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Fed Preview

Fed Preview

| January 30, 2019

All eyes are on the Federal Reserve’s (Fed) interest rate announcement and press conference today for signals on future policy after a volatile December.

Markets have increasingly positioned for a pause in the Fed’s gradual rate hike path as global headwinds intensify, defying policymakers’ projections for two rate hikes in 2019. As shown in the LPL Chart of the Day, fed fund futures are pricing in about a 70% probability that the Fed will keep rates unchanged for the rest of this year.

Futures Trades Call Federal Reserve's Bluff

While we expect one (maybe two) rate hikes this year, we also anticipate the Fed will likely err on the side of caution as the global macroeconomic environment has become more challenging.

“We believe the domestic economy is strong enough to support continued gradual rate hikes,” said LPL Research Chief Investment Strategist John Lynch. “However, the Fed is likely to show the flexibility markets are seeking as it balances solid U.S. fundamentals against slower global growth and trade risk.”

Other details we’ll be watching today include:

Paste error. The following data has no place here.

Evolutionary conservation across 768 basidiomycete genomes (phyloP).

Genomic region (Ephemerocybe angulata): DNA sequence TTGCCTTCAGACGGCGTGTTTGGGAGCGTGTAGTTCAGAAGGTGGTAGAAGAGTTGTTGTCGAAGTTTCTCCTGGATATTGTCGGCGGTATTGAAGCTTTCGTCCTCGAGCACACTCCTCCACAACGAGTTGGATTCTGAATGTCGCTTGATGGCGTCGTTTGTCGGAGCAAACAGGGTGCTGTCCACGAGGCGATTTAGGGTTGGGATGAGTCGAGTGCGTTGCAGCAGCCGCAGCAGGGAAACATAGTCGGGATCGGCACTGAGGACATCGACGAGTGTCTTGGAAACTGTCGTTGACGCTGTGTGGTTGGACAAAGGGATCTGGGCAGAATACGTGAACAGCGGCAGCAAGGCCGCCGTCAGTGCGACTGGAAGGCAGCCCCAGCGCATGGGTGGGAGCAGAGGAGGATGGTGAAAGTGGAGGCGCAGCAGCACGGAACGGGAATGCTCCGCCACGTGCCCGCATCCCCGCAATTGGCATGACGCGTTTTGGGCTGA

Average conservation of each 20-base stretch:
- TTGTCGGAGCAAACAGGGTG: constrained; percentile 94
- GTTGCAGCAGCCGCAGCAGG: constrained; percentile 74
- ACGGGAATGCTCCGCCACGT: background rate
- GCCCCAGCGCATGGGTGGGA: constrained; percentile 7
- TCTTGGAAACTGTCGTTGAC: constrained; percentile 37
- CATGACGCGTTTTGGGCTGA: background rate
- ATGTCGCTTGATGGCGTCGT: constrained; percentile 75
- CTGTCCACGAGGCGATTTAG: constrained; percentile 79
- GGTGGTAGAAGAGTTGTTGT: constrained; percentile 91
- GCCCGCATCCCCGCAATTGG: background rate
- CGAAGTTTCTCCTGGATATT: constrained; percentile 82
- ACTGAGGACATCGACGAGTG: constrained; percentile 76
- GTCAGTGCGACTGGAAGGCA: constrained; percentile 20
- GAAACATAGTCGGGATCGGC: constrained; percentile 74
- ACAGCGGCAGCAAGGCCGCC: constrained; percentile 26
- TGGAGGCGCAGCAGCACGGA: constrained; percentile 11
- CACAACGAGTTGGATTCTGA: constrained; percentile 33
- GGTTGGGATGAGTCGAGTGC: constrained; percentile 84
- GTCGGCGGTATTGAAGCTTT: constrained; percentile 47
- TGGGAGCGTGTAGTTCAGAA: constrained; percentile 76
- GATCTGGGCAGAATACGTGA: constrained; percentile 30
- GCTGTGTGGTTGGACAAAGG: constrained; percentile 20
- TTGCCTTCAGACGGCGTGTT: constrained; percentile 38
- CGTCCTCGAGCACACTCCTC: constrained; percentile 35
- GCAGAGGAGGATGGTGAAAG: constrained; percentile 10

• Powell’s tone. Fed Chair Jerome Powell is still working on finding the right tone to persuade markets that the Fed will be responsive to circumstances even as it tries to contain risks of late-cycle inflation. While Powell’s messaging hasn’t always soothed markets, we think his pragmatic approach is appropriate given the complicated nature of the domestic and global economies, and we don’t expect him to deviate from it.
  • Economic context. Investors will be focused on Powell’s comments on the state of the U.S. economy, especially in the absence of economic data during the government shutdown. The Fed won’t update its economic projections until March.
  • Balance sheet plans. The Fed’s balance-sheet normalization, meaning proceeds from maturing bonds purchased under quantitative easing are not reinvested, came under scrutiny after Powell said in the December press conference that the unwind is on “automatic pilot.” In our view, investors’ nervousness around the balance sheet is largely driven by sentiment, as global liquidity remains healthy. On January 4, Powell effectively walked back his “autopilot” comment by saying the Fed will be flexible with all of its policy tools, including the balance sheet. Since then, there has been speculation that the Fed will slow, pause, or even end its asset sales.

For more of our thoughts on today’s Fed events, check out the most recent Weekly Economic Commentary.


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